Emmy winner Jean Smart headlines one of the year's most acclaimed new series
CraveOne of the most accomplished actors currently working on film, TV or stage, Jean Smart first rose to fame in the 1980s on CBS’s Designing Women. To mention just a couple of her accolades since then: she picked up two best-guest Emmys for Frasier, recurred as First Lady Martha Logan on 24 and just recently has been piling up gigs on prestige cable shows like Fargo, Legion, Watchmen and Mare of Easttown.
Her latest television project finds her in a rare lead role. She plays Deborah Vance, a washed-up comic bottoming out in Las Vegas who gets the chance to rekindle her career and her creative spark by teaming up with a young comedy writer (played by Hannah Einbinder) also in need of a fresh start. She chatted with TV Week about the experience.
TV Week: Do you find any extra pressure in being the lead of a show, as opposed to just a member of the ensemble?
You’re making me nervous, because I hadn’t really thought about all that on my shoulders until right now. Thanks a lot! No, I mean, certainly I feel a big responsibility, but it’s been so much fun that I haven’t really worried about it. We have an enormous amount of freedom, thanks to our amazing writer-producers and they let us improvise. And Hannah [Einbinder, co-star] and I get a lot of time to work things through, work things out. She’s hilarious, and she’s a comedienne, so I was sort of nervous to do stuff in front of her at first because she has done a lot of standup; there was a little pressure. But no, it’s just been a total pleasure.
CraveDid you base this character off of any real-life comedians?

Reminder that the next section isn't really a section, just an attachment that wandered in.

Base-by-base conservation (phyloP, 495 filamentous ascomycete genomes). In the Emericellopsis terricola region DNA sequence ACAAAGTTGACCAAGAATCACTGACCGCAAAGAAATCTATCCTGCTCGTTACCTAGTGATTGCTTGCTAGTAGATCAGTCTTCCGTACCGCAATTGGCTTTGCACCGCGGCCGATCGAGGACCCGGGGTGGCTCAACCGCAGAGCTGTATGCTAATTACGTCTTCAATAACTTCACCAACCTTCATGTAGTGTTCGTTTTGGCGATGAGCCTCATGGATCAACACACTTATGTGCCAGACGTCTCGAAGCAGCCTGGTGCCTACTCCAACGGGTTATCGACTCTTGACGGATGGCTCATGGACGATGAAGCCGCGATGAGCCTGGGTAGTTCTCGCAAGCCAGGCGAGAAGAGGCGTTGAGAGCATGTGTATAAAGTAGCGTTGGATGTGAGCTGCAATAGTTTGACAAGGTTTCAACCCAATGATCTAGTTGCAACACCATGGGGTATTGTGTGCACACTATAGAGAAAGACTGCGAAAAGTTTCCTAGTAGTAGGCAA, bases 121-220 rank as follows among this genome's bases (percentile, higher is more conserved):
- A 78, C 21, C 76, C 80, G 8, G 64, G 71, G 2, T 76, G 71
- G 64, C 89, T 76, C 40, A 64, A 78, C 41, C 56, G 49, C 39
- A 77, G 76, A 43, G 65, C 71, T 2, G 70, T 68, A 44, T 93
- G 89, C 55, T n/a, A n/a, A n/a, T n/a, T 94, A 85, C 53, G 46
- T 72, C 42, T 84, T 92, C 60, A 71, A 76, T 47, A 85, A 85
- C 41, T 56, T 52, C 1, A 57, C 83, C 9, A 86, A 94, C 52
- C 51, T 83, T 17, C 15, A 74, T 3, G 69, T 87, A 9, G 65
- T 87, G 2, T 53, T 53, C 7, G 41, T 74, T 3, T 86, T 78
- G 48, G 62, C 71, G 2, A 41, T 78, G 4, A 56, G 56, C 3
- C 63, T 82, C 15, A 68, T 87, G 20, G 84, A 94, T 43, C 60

No, actually I didn’t. I’m certainly a fan of a lot of female comics. In fact, I just recently bought a book called We Killed and it has interviews with about 30 or 40 female comediennes. But I haven’t even opened it yet. Every once in a while, there will be a scene or I’ll do something and I’ll think, “Oh, that kind of reminds me of so-and-so.” But I don’t know, I guess I borrow things from other comedians unconsciously — certainly anywhere from Elayne Boosler or Phyllis Diller to Sam Kinison; there’s a little Sam Kinison every once in a while. So no, I haven’t based it on anyone and I haven’t been doing that kind of research. I kind of go with my gut instinct, and the writing is so good that that usually works out.
One of the themes of Hacks is how hard it is for older women in Hollywood. Does that ring true for you?
I think that is true, certainly, but to a much lesser extent than it was in the past. I mean, for me personally, I’ve had some of the most incredible opportunities in my career in the last several years and I don’t take any of it for granted whatsoever. I’m very appreciative of the opportunities that have been offered to me. But at the same time, I probably wouldn’t encourage my daughter to be an actress. Because the thing is, if you’re a mom too, if you have kids, there’s always the feeling that you’re shortchanging either your job or your family, kind of. That’s the hardest part to me, is feeling like you’re not giving your all to one or the other. But certainly, yes, there are fewer jobs for women. That’s true and that always has been true.
What’s it been like to act alongside someone who is primarily a standup?
Hannah’s so good, she’s such a good actress. You can say, “Well, if she’s so good... she hasn’t done that much before this.” But the thing is, we were talking about this the other day: to be a good standup, you really kind of have to be a good actor. It’s like some of the great singers: you have to be a really good actor—that’s how you sell your material.
CraveWere there instances where the generation gap between you and Hannah—and the different perspectives that creates—came up in real life?
I could be Hannah’s mom, easily, and so I feel very maternal towards her sometimes. But I mostly feel like we’re just people/partners in this thing and having fun. We just laugh all the time. She’s a fabulous person. In fact, we spoke on the phone last night because I wanted to talk to her about something personal that was totally unrelated to the show, and she was a great listener and gave me some good advice.
Hacks is currently streaming on Crave